Since the start of the 2020s, humanity has faced worldwide calamity after worldwide calamity, all of them raising questions about our survival as a species. The COVID-19 pandemic has already claimed millions of lives and not yet finished its rampage. Russia's invasion of Ukraine has raised the specter of nuclear holocaust, which many assumed had subsided with the end of the Cold War. Even as these problems worsen, climate change continues to quietly creep along in the background, overheating the planet for future generations.
Yet what if, on top of all these things, there is an even more dystopian crisis in the offing — one in which humans are no longer able to reproduce without artificial help because we have filled the environment with chemicals that have altered our bodies?
Scientists believe this is not only possible, it is likely to happen within our lifetimes.
Understanding why involves three statistics: First, that a human male who has fewer than 15 million sperm per milliliter is considered infertile; second, that in the 1970s sperm counts in Western countries (where there is available data) showed an average of 99 million sperm per milliliter; and third, that this number had dropped to 47 million sperm per milliliter by 2011. Scientists agree that plastic pollution is a likely culprit.
The trailblazer here has been Dr. Shanna Swan, a professor of environmental medicine and public health at Mount Sinai School of Medicine in New York City, whose most famous book has a conveniently self-explanatory title: "Count Down: How Our Modern World Is Threatening Sperm Counts, Altering Male and Female Reproductive Development, and Imperiling the Future of the Human Race."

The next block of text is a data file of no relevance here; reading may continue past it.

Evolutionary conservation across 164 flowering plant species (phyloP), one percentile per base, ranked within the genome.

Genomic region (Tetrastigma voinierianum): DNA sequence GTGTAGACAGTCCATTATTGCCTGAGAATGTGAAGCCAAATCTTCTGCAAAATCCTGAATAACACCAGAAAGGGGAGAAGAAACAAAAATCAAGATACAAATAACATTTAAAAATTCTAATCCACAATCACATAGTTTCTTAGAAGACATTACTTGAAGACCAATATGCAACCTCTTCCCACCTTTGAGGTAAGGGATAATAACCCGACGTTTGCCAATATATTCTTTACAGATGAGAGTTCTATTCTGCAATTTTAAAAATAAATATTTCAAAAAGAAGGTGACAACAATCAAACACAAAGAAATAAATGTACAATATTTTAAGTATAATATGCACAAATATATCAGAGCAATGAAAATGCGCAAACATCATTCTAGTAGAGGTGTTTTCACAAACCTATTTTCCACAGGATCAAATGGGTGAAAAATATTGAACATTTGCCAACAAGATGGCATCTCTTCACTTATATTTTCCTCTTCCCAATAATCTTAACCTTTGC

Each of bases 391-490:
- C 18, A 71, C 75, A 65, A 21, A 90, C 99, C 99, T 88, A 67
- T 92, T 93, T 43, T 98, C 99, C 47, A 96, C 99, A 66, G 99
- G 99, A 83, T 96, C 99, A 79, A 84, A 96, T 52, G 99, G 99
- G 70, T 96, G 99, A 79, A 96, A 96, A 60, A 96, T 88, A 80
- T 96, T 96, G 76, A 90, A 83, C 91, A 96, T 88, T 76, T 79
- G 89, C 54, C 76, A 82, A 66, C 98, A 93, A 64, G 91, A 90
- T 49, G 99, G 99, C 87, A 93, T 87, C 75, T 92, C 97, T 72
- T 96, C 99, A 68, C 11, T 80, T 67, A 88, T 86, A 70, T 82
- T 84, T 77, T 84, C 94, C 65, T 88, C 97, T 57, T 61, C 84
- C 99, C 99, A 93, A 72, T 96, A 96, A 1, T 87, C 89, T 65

The main culprit is believed to be chemicals within everyday plastics known as endocrine disruptors. These chemicals, including a range of phthalates and bisphenols, are literally inescapable. They can be found in the dishware, food cans and containers from which you eat your food, and in the water bottles and other plastic receptacles from which you drink. They are in virtually all of your commonly used household electronics, your eyeglass lenses, your furniture and even on any commercial receipts that come from a thermal printer. Because endocrine disruptors are in pesticides, they have also entered the foods that we eat thanks to the agriculture industry. Even without pesticides, though, we would still wind up eating these endocrine disruptors. Microplastics — that is, plastic particles which are five millimeters or less across or in length — have entirely covered the planet. Animals accidentally eat microplastics all the time and plants regularly absorb them through their roots. Humans themselves ingest the rough equivalent of a credit card's worth of plastic each week.
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"First society needs to identify and agree we have a very serious problem; this takes time like climate change," Bjorn Beeler, general manager and international coordinator at IPEN — International Pollutants Elimination Network, told Salon by email. "Scientists knew in the 1970s/80s climate change was coming due to [greenhouse gas] emissions, and now we are discussing adaptation and [the] climate crisis 40+ years later (late). So to curb the threat, we need to define the problem, then turn off the toxic chemical tap."